The Blame Game of Hospital Readmissions

Patrick Demkowicz
By Patrick Demkowicz March 29, 2015 20:45

After completing treatment at a hos­pital, the last thing people want to do is return. Yet between June 2009 and June 2010, the national rate of 30-day readmission was an astonishing 58.2 per­cent. Doctors were puzzled by why patients were returning with the same or new prob­lems. Many suspected that readmission rates were linked to the quality of care in hospitals.

In response, hospitals have pointed out that there are a number of factors beyond quality of care that might explain the high frequency of readmission. Many of these extraneous factors are not within hospital control. Patients of low socioeconomic sta­tus, for example, are more likely to fall vic­tim to untreated diseases and unnecessary procedures. As a result, their chances of being readmitted are significantly greater.

Connecticut Veterans Affairs West Haven Campus. Courtesy of VA.gov.

Connecticut Veterans Affairs West Haven Campus. Courtesy of Veteran’s Affairs.

So when a group of Yale scientists in 2008 chose to evaluate hospitals based solely on readmission rates, without adjusting for the socioeconomic status of patients, their decision drew outrage from many hospi­tals that treat large populations of the poor. The Yale physicians, led by Dr. Harlan M. Krumholz, maintain that their decision was in the best interest of patients, and re­cent studies support their claim.

As hazy as the data may be, these con­flicting opinions make one point exceed­ingly clear: Hospital readmission is a complicated public health issue. Affecting positive change will likely require input from researchers, providers, and patients alike.

Straining safety net hospitals

The Affordable Care Act (ACA) passed in 2010 established the Readmissions Re­duction Program (RRP) with the mission of raising quality of care in hospitals while cutting costs. In order to assess the progress of this mission, the Centers for Medicare and Medicaid Services (CMS) collaborated with the Center for Outcomes Research & Evaluation (CORE) at the Yale School of Medicine.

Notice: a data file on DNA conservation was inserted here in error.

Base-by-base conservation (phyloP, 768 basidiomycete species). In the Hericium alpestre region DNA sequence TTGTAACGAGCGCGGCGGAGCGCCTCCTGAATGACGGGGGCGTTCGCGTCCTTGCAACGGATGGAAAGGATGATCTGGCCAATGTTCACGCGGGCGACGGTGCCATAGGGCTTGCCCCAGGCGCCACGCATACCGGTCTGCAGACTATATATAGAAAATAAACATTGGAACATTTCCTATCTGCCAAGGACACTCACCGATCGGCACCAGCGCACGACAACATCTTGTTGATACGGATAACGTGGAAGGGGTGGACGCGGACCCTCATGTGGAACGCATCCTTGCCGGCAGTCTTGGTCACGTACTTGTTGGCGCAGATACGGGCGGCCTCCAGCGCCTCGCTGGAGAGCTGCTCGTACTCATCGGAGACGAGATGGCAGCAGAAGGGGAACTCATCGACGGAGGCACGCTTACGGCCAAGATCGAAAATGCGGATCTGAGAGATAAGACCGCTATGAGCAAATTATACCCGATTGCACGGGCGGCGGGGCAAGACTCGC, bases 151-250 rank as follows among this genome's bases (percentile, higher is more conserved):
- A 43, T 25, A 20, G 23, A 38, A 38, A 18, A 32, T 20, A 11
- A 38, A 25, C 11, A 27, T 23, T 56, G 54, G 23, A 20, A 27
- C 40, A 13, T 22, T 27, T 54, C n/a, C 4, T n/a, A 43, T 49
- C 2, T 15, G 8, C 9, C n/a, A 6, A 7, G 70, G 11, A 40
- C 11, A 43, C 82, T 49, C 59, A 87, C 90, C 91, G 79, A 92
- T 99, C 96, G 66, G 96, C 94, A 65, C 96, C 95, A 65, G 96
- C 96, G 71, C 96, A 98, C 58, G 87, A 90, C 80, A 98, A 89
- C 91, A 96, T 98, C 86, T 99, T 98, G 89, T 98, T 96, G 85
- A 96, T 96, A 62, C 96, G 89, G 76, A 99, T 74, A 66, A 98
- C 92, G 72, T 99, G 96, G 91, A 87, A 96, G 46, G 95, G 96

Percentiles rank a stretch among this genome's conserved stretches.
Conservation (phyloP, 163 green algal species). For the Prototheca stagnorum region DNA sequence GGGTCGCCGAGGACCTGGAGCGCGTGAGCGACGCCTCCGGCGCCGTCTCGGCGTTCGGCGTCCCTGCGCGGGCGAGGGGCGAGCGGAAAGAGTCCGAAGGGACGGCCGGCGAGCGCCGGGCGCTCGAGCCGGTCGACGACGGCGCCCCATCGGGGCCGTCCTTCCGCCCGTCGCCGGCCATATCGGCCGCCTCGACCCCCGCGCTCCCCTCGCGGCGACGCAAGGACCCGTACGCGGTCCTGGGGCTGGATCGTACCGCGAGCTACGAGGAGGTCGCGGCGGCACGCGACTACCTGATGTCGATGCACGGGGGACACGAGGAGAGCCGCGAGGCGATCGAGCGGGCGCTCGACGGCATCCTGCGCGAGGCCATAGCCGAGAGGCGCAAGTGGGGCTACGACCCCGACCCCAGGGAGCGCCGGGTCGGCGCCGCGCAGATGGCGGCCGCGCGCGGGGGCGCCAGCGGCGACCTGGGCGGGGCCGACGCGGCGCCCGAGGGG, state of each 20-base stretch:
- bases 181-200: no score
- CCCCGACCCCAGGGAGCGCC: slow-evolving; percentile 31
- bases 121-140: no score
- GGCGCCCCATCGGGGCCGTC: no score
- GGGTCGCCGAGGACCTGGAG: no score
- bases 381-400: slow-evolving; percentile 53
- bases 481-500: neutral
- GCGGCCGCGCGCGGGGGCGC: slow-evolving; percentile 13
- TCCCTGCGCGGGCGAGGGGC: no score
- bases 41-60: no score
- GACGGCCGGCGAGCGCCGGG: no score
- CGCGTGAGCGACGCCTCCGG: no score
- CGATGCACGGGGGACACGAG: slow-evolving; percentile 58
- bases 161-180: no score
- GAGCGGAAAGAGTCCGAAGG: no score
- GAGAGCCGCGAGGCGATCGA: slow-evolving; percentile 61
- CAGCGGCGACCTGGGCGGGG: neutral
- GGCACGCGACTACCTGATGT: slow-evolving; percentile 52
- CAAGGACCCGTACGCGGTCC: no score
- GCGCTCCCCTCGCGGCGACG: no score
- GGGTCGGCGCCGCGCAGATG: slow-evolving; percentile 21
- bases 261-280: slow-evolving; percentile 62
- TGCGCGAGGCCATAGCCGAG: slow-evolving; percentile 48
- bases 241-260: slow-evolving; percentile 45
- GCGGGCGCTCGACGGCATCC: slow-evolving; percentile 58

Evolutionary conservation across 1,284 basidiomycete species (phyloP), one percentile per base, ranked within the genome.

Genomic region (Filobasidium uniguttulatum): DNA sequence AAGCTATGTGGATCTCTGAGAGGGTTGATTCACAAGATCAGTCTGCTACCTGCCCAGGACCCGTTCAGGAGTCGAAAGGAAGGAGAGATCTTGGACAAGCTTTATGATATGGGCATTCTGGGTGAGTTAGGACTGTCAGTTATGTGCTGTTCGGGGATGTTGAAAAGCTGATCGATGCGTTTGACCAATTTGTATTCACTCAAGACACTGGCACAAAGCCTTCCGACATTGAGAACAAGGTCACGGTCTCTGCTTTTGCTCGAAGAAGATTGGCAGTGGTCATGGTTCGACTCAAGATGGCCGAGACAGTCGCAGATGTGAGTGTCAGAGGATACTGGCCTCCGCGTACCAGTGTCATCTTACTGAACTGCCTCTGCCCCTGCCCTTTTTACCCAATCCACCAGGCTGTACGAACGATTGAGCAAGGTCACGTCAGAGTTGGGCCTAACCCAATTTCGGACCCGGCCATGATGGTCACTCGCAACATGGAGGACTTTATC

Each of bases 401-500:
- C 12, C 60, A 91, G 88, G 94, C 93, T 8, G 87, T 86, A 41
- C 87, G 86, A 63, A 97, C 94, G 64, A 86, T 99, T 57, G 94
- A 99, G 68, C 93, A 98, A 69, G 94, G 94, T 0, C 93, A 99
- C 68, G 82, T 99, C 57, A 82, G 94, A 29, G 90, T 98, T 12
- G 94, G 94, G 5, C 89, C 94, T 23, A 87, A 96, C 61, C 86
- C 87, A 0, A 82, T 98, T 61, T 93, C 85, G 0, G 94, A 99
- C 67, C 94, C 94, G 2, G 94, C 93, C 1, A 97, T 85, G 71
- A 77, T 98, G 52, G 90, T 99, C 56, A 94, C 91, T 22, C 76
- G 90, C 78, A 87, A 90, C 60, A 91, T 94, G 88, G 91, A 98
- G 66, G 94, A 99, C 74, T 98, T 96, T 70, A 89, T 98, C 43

The duo created measures that compare the number of predicted readmissions to the number of expected readmissions at each hospital. The predicted number of re­admissions is based on a hospital’s perfor­mance given its mix of medical cases. The expected number, on the other hand, is based on national performance at the level of that hospital’s case mix. This approach is analogous to comparing observed and ex­pected readmissions. It allows a particular hospital’s performance to be compared to an average hospital’s performance with the same case mix.

The government imposes financial penal­ties on hospitals with higher than expected readmission rates. A total of 278 hospitals received the maximum penalty in 2012. Among the hospitals fined included Mount Sinai, NewYork-Presbyterian, and — ironi­cally enough — Yale-New Haven Hospital.

Department of Health and Human Services, where the Centers for Medicare and Medicaid Services are located. Courtesy of Wikimedia Commons.

Department of Health and Human Services, where the Centers for Medicare and Medicaid Services are located. Courtesy of Wikimedia Commons.

The big names aside, many safety net hospitals were also fined. Core safety net providers are defined by two character­istics: First, they must maintain an open door policy, accepting patients regardless of their ability to pay and offering nonex­clusive access to all health services. Second, a substantial number of their patients must be uninsured, on Medicaid, or otherwise financially vulnerable.

Spokespeople from some safety net hos­pitals argue that these institutions are be­ing unfairly targeted by the RRP because the measures do not consider the socio­economic status of their patients. Further­more, they believe that the payment pen­alties will compromise their ability to care for disadvantaged populations.

A recent study by Dr. Salomeh Keyhani at the University of California San Fran­cisco (UCSF), however, found that the addition of social risk factors does not alter hospital readmission. The work, re­cently published in The Annals of Internal Medicine, sampled 5,000 veterans admit­ted to a Veterans Affairs hospital in 2007 with a diagnosis of stroke. Researchers then developed three readmission models. The first was similar to the one written by Yale researchers; the second considered social risk factors; and the third consid­ered both social risk and clinical factors. Social risk factors included socioeconom­ic status, homelessness, and substance abuse. Clinical factors included disease severity, as well as the number of previous medical visits.

The UCSF study found that these so­cial risk factors have a negligible effect on model performance. Furthermore, they determined that social risk factors have little effect on the relative ranking of hospitals. They concluded, therefore, that clinical rather than social risk factors are the most important predictors of 30-day stroke readmission rates.

Yale responds

Krumholz, who serves as director of CORE, thinks that the study coming out of UCSF was helpful. However, he believes that Keyhani’s findings do not preclude the possibility that adjustment for socio­economic status could be important for particular institutions. Keyhani’s research does not resolve the debate, which Krum­holz believes should be centered on the best interest of patients.

Krumholz asserted that patients’ inter­ests have been his first priority from the very beginning. Before the Affordable Care Act, CORE had been working with CMS on process measures, which assess how health care professionals deliver services. “Increasingly, I was getting frustrated with these process measures. I was beginning to feel that what we needed to do was pivot, to start measuring outcomes,” Krumholz said, adding that he wanted to see the im­pact that quality of care has on patients.